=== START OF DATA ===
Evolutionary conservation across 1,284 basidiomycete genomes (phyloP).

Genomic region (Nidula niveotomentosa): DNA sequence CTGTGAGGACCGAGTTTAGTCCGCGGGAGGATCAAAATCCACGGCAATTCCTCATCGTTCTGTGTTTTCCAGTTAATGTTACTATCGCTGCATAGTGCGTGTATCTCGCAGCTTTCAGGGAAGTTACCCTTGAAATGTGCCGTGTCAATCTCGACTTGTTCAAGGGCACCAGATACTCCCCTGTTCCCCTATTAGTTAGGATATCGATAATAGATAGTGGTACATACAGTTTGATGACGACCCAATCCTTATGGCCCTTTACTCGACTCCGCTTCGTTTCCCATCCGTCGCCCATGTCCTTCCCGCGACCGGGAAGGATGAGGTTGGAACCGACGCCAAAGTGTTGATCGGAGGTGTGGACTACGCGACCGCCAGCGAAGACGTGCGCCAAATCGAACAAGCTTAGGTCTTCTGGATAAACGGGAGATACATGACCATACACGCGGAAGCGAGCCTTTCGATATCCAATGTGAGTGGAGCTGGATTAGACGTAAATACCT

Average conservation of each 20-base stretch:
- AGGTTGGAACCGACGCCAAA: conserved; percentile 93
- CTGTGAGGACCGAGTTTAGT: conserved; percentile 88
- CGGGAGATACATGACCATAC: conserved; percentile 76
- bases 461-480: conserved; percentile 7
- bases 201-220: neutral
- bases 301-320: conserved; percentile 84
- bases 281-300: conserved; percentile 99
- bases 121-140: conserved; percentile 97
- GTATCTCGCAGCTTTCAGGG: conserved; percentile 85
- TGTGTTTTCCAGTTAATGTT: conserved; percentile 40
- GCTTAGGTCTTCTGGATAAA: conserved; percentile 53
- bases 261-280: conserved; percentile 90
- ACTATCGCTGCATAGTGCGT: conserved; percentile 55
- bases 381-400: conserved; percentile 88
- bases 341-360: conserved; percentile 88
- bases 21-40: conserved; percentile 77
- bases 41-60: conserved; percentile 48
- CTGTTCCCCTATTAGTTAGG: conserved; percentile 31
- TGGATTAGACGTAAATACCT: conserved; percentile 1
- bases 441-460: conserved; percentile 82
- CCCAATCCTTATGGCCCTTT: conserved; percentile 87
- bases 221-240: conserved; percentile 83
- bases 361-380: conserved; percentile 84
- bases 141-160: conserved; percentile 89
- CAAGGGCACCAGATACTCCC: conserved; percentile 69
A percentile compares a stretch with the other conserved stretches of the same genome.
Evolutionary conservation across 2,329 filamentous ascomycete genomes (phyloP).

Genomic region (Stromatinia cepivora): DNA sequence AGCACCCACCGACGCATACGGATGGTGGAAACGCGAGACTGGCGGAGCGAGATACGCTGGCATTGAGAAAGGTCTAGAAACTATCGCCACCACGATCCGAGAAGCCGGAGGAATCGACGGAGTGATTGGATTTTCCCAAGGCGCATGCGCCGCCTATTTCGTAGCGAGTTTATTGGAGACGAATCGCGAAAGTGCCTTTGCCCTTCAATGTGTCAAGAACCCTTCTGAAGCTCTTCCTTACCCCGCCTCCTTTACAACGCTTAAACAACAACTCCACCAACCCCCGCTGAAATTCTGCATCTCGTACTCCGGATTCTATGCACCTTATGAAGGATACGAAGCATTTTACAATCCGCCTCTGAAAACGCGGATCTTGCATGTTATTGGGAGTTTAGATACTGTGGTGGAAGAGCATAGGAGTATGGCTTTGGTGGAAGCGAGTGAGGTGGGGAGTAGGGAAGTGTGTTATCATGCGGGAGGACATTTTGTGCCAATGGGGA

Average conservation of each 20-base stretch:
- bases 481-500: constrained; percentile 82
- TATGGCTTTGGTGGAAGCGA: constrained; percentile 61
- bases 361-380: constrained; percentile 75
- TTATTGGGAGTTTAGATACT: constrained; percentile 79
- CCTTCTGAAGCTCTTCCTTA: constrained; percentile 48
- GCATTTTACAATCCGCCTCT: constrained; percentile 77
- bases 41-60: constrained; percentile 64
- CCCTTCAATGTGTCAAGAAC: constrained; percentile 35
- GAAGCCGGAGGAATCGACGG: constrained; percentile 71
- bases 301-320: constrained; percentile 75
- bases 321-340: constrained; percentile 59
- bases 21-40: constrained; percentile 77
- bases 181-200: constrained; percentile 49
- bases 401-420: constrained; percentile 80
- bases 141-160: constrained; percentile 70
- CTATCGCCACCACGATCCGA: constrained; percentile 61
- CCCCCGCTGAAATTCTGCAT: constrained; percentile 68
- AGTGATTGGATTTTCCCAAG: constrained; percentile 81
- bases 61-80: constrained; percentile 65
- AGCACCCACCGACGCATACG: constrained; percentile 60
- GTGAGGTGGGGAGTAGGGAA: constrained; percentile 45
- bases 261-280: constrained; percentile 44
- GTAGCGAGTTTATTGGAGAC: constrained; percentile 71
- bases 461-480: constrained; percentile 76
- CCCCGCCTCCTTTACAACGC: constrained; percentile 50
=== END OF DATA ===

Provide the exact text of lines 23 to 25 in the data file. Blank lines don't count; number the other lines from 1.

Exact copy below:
- bases 441-460: conserved; percentile 82
- CCCAATCCTTATGGCCCTTT: conserved; percentile 87
- bases 221-240: conserved; percentile 83